“Well, that was because the country was in a crisis, the government was in a crisis, and I had to make a decision. I had to decide whether—much as I believed that the process that was used was wrong, that it was a violation of our laws and our constitution, that it was setting a dangerous precedent—I felt the broader interests of the country would not be served by stubbornly pursuing that position,” Golding told The New Yorker.

Bruce Golding was accused of giving Coke a head’s up after being forced to honor the extradition request so he could mount a defense.

In The New Yorker’s report it states, “Hardley Lewin, the former head of Jamaica’s military, has suggested that when the extradition request finally went through, Golding’s administration leaked the news to Coke, giving him time to muster his forces.”

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Hired a U.S. lobbying firm in Washington to fight Coke’s extradition

In an attempt to fight the extradition, Golding hired Washington law firm Manatt, Phelps and Phillips to lobby on Coke’s behalf and paid them a $50,000 fee.

According to ABC News, “Golding was criticized by the political opposition in March for allegedly hiring a lobbying firm in the U.S. to fight the extradition of Coke. Lobbying documents show that the Jamaican government did hire a firm to lobby the U.S. over the treaty dispute. Golding later admitted that he approved the hiring of the firm, but said the effort was on behalf of his political party and not the government.”

Bruce Golding resigned in 2011 after backlash over the way he handled Coke’s case, but maintains his intentions were honorable

Though he resigned from Parliament in 2011 after Coke’s capture and extradition, Golding maintains he hadn’t spoken to the don since 2007 after he lied to him about whether several outlaws were hiding in Tivoli Gardens.

He told The New Yorker this and also doubled down on the claim during testimony about the incident before a commission assigned to investigate the matter in 2015, the Jamaica Observer reported.

“I myself had not spoken to Coke since December of 2007. I just insulated and isolated my own activities from what they were doing. They developed a community thing, like sports programs, back-to-school treats, Christmas treats, and so on. They did their thing and I did mine. I would do my back-to-school, my sports program, they did theirs,” Golding said.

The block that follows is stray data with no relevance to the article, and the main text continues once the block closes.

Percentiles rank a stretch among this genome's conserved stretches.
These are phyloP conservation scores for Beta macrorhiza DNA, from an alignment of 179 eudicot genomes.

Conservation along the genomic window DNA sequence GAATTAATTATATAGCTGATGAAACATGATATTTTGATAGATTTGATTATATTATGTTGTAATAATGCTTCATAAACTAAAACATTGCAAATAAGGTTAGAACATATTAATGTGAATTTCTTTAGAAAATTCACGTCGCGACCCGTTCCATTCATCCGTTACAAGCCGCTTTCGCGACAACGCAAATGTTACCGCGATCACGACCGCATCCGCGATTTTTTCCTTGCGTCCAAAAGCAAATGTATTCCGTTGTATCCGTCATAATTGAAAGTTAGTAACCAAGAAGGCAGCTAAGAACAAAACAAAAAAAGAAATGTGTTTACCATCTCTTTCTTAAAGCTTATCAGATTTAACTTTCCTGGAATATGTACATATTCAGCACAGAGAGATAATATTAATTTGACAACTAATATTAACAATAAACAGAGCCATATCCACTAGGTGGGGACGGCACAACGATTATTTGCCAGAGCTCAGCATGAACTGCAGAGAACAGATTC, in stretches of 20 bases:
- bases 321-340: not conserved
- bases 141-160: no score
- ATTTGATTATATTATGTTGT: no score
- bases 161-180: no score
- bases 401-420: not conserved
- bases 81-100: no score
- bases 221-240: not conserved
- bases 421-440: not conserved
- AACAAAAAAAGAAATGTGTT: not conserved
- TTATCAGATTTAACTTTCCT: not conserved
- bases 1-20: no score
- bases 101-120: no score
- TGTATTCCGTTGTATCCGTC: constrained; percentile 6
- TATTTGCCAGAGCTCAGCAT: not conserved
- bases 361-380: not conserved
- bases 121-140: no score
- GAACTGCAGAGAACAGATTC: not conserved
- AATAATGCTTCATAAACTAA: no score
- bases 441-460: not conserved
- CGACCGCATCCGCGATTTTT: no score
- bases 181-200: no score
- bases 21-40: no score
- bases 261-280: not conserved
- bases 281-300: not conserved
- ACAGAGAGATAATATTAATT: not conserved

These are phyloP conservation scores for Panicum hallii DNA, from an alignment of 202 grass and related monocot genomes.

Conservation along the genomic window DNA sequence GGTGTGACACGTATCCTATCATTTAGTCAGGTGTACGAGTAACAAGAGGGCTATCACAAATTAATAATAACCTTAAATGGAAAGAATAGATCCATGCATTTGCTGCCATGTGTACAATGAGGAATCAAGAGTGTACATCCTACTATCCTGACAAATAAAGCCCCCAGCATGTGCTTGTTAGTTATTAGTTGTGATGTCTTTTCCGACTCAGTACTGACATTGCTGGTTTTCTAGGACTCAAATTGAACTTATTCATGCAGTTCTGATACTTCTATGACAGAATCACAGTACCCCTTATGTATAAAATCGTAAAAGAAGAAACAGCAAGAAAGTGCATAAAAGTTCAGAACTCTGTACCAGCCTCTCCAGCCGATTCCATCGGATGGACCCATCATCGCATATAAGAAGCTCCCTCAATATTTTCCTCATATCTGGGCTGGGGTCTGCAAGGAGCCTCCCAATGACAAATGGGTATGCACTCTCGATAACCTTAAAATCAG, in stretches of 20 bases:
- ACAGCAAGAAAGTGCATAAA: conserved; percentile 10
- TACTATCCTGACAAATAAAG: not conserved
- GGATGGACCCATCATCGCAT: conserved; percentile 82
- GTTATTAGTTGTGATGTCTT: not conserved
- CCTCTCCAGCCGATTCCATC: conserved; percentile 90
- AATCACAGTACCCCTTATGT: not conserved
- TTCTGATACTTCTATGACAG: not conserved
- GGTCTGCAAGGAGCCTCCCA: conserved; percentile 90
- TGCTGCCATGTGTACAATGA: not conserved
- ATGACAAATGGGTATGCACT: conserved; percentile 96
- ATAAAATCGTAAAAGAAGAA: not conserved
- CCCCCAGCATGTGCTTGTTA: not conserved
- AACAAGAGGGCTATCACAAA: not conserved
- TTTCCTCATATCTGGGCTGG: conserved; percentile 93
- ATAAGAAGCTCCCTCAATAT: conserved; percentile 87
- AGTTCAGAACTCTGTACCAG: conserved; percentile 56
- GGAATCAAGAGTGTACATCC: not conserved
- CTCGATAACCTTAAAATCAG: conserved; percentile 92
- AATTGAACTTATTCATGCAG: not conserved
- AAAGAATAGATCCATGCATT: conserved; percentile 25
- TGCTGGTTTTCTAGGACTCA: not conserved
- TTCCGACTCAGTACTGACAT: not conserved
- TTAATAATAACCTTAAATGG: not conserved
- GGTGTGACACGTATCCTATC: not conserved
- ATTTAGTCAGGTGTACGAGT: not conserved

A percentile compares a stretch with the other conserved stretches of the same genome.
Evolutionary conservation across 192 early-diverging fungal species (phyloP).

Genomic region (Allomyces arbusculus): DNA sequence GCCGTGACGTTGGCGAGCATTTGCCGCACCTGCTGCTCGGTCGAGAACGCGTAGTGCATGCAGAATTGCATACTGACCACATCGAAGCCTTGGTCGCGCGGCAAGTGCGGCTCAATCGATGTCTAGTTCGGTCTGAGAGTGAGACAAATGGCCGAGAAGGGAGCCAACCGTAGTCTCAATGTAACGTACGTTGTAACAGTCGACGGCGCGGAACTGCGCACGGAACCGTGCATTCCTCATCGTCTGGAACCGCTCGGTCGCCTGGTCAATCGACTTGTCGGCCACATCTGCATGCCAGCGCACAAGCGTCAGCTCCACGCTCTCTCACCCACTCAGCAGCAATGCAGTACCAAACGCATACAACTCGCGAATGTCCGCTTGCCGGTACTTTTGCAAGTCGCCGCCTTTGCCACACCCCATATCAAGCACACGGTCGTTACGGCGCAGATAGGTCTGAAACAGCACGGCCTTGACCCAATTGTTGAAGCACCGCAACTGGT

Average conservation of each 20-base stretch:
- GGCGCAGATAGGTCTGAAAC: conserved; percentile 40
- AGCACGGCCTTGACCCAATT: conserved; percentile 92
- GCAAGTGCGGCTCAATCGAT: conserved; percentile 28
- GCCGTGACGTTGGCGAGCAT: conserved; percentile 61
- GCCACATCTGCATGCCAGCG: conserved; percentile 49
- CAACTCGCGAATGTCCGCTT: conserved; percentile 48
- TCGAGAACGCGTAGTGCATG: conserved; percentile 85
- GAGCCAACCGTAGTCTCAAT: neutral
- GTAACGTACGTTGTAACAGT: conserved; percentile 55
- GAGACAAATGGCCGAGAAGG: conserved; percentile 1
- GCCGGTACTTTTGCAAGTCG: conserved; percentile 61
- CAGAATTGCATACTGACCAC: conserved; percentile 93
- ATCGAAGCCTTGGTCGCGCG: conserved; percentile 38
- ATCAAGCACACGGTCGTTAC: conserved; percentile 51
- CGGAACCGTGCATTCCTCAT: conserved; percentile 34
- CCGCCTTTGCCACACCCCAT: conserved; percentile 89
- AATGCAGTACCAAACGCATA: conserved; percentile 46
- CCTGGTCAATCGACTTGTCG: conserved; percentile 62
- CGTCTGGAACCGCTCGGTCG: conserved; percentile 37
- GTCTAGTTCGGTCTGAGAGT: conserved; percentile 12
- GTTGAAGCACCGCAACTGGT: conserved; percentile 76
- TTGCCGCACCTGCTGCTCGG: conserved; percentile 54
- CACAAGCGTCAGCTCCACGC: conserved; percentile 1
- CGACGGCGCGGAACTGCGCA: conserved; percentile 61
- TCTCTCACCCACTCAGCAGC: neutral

He added: “In December of 2007, I received information that there were persons the police were seeking… who were hiding in West Kingston…. Now, Coke had sufficient influence that these persons were not likely to be in Tivoli Gardens without his knowledge. And I sent an emissary to him with very clear words that if these persons are being harbored in the community, it would put the entire community at risk, because if the security forces were to enter the community in search of these persons, there is the possibility of confrontation and there is the possibility of innocent people being killed. The message I got back from him was, ‘No, there is no such person being harbored in West Kingston.’ The police conducted an operation sometime afterward, and in that operation, I think, some of the persons were found, some of the persons were seen, some of them escaped. I felt betrayed because I was seeking to protect the residents, and it seemed to me that he was seeking to protect these criminals who came from outside,” Golding said. “And because of that … I basically cut him off, I basically said, ‘I will have nothing to do with him and his operation because if I cannot secure compliance on a simple matter that is intended to protect the citizens of the community, then I would have nothing to do with him.’ That was my position. And for the rest of the time, up until the time when he was extradited, I didn’t see him, I had no discussion with him.”